Chicago Lakes Trip, Colorado
On Friday the 20th we got up around 7:00 AM and gathered our gear. We put on our packs and went down to car to begin the trip. After a greasy fastfood breakfast we were on the road to the trailhead at 9:00 AM. We arrived at the trailhead and got geared up. Step off was at about 10:03 AM in perfect weather.
Distance: 5 miles (10 miles round trip)
Month Hiked: July
Garmin GPS File: Chicago_Lakes.GPX
The trailhead is located where the 103 and the 5 meet next to Echo Lake. There is a small parking lot on your left just after you turn onto the 5 where we parked (before the toll gate for the park).
The trail was exceptionally beautiful with wildflowers, old trees, and lush vegetation. The first part of the trail starts with a downhill section (uphill on the way back!). The hike wasn't too bad until the end of the trail when you ascend to the upper lake, but that part is at least short.
The landscape made camp sites scarce at the upper lake and even more so at the lower lake, but we were able to find a nice spot to pitch the tent (at the upper lake). The tent was put somewhere with higher points around us incase of lightning. Sporadic raindrops started to fall when we arrived and got more pronounced after we had the tent setup. Because of the rain I didn't rig up and fish the first day and I didn't see any evidence of fish anyway. I was concerned that the fishing might not be as good as I had hoped.
After locating a safe spot for food storage and all that stuff we made dinner (with veggies we dehydrated). It turned out well, but more soup variety would have been nice and potatoes do not rehydrate fast enough to be useful - they take way to long to soak and way too much fuel to cook. Carrots, peas, green beans, and corn will be what I'll add from now on. After dinner we got into the tent and went to sleep. The next morning we made breakfast (oatmeal with dehydrated strawberries, apples, and bananas). It was great except for the bananas. I just don't like the taste of dehydrated bananas I guess. Then it was time to fish. I went down to the water to see if I could find any fish and sure enough there were some HUGE trout cruising back and forth about 10-20 ft out from shore.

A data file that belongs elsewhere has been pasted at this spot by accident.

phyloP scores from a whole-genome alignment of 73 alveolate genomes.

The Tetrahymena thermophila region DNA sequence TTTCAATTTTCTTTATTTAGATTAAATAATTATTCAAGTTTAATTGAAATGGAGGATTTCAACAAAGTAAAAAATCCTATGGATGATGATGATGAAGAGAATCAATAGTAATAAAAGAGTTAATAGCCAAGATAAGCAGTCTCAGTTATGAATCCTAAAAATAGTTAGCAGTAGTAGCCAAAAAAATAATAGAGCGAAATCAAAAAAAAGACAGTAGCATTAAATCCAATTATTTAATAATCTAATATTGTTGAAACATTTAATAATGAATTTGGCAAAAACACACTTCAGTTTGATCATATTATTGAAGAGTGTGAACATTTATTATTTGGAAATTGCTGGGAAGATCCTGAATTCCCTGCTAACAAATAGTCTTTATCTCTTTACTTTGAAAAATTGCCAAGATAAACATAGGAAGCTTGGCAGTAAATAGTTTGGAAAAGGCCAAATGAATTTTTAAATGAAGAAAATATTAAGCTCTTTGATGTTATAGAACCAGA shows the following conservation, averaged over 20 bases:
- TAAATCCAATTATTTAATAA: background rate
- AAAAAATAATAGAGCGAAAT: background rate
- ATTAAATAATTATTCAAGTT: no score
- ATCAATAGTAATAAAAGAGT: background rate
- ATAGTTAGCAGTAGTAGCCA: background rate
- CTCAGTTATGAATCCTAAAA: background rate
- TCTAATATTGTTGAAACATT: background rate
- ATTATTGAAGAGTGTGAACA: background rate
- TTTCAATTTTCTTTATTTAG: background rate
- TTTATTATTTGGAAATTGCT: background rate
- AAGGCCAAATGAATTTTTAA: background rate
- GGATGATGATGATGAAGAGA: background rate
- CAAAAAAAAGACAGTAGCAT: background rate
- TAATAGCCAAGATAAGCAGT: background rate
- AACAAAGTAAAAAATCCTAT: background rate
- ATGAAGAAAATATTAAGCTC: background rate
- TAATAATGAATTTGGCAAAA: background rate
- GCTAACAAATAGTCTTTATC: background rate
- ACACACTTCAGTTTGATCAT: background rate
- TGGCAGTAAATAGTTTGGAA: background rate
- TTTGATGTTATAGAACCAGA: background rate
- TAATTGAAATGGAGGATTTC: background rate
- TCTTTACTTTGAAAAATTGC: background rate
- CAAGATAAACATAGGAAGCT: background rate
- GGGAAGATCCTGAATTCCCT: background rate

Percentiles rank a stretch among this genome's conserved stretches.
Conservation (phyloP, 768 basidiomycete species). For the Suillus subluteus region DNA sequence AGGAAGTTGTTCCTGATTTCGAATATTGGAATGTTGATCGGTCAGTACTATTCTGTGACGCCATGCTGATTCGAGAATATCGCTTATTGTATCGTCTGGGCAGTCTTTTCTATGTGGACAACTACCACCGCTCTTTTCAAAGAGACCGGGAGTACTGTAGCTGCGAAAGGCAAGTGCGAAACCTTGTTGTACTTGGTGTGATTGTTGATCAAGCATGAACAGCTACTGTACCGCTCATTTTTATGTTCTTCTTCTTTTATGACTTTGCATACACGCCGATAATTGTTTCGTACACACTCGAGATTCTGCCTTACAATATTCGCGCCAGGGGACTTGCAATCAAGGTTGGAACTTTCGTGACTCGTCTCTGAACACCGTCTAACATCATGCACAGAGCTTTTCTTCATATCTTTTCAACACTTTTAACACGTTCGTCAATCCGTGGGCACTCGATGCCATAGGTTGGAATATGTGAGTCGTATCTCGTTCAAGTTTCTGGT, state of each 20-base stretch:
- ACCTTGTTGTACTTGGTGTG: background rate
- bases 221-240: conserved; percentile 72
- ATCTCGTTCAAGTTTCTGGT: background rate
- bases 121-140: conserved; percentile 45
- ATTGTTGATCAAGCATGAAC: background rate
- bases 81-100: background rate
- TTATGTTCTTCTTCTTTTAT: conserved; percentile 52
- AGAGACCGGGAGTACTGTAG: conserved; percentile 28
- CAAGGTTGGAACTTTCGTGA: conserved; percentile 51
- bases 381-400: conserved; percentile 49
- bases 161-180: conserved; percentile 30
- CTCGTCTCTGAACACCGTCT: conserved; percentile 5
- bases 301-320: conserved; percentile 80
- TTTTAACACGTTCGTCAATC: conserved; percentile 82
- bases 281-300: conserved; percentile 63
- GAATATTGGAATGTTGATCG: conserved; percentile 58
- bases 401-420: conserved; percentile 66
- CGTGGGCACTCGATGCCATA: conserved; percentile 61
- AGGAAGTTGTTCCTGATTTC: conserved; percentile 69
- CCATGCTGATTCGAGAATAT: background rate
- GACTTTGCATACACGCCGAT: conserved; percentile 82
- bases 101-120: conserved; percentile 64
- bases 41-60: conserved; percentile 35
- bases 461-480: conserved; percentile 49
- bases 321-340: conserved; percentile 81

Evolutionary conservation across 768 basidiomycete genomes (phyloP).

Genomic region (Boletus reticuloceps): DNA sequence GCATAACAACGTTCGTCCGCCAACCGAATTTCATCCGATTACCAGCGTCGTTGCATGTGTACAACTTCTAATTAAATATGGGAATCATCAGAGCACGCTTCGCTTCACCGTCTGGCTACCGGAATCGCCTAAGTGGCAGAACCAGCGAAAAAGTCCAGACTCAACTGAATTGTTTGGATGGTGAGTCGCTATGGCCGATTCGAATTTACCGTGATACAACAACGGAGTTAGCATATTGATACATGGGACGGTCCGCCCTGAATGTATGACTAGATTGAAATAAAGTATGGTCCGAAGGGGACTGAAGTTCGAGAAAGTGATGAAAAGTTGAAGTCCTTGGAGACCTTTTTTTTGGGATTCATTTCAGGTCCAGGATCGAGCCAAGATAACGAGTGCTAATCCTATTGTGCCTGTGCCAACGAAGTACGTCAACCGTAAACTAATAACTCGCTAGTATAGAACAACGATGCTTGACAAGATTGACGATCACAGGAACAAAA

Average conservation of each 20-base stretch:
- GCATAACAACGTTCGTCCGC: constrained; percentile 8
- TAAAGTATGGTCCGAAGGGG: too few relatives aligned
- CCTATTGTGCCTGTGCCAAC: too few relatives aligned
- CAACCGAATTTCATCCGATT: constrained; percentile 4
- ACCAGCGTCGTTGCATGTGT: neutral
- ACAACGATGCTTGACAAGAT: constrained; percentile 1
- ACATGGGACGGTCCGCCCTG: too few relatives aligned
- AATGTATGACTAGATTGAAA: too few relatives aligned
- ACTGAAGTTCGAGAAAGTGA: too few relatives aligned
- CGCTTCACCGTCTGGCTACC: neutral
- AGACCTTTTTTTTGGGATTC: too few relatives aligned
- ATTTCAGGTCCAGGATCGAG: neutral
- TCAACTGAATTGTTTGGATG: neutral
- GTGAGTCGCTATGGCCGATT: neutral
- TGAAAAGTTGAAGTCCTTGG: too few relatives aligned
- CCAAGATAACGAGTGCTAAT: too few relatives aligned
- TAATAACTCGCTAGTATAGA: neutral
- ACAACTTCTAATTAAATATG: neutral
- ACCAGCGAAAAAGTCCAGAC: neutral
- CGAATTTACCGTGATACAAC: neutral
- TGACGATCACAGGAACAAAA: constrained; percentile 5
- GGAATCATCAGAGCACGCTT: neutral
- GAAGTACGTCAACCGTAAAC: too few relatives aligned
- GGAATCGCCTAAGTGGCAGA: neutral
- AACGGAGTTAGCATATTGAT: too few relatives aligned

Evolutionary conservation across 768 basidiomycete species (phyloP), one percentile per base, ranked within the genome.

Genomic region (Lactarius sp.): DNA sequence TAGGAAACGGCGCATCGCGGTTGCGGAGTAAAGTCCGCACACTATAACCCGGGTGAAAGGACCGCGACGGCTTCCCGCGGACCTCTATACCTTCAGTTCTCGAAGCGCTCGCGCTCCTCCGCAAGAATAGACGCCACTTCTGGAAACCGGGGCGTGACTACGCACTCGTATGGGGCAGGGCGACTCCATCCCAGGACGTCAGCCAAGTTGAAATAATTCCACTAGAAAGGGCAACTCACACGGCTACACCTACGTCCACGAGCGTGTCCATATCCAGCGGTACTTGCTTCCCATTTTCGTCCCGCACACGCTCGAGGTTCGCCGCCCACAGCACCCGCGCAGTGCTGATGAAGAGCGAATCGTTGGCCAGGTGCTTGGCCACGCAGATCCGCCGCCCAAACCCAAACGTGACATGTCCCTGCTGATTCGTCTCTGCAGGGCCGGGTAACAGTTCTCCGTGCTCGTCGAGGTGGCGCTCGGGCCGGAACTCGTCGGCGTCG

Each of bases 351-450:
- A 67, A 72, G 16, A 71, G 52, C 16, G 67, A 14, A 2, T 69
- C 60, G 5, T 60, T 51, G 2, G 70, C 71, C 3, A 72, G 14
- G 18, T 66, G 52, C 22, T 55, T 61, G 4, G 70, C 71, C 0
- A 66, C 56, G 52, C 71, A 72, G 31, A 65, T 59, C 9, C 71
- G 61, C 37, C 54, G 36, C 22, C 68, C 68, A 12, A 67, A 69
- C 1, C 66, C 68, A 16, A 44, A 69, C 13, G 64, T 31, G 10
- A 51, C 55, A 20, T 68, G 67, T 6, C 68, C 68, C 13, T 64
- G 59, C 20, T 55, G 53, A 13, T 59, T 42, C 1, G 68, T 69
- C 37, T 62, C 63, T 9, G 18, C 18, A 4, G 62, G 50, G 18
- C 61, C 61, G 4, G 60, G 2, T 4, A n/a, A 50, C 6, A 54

I rigged up with an olive wooly bugger and went to throw in some casts at around 9:00 AM. They seemed to take and interest in the fly so when I saw a group of large trout I made a cast. The fly hit the water and sank about 6 inches below the water and I started to slowly retrieve it. I saw a huge fish coming in to investigate. As it got closer the anticipation rose and my heart raced as I watched his mouth open and then close around my fly like it was in slow motion. I pulled back to set the hook and SNAP! Ahh! I don't think I've ever set on a fish that big so I'm not used to the fish being so heavy and strong. I saw him flailing around trying to get the hook out of its mouth and I cursed myself for setting too hard.
I switched up to a small parachute with a tail zebra midge and continued fishing. I had a take, but now I was so paranoid of snapping my line that I didn't set hard or fast enough and the fish was gone. A couple times I saw a fish flailing around in the water by the shore and I wondered if it was the fish I hooked trying to get the fly out of its mouth. I switched up my flies regularly, but didn't get action and then one of the other members of our group arrived around 11:00 AM. We set up his tent and ate some lunch before heading back down to fish.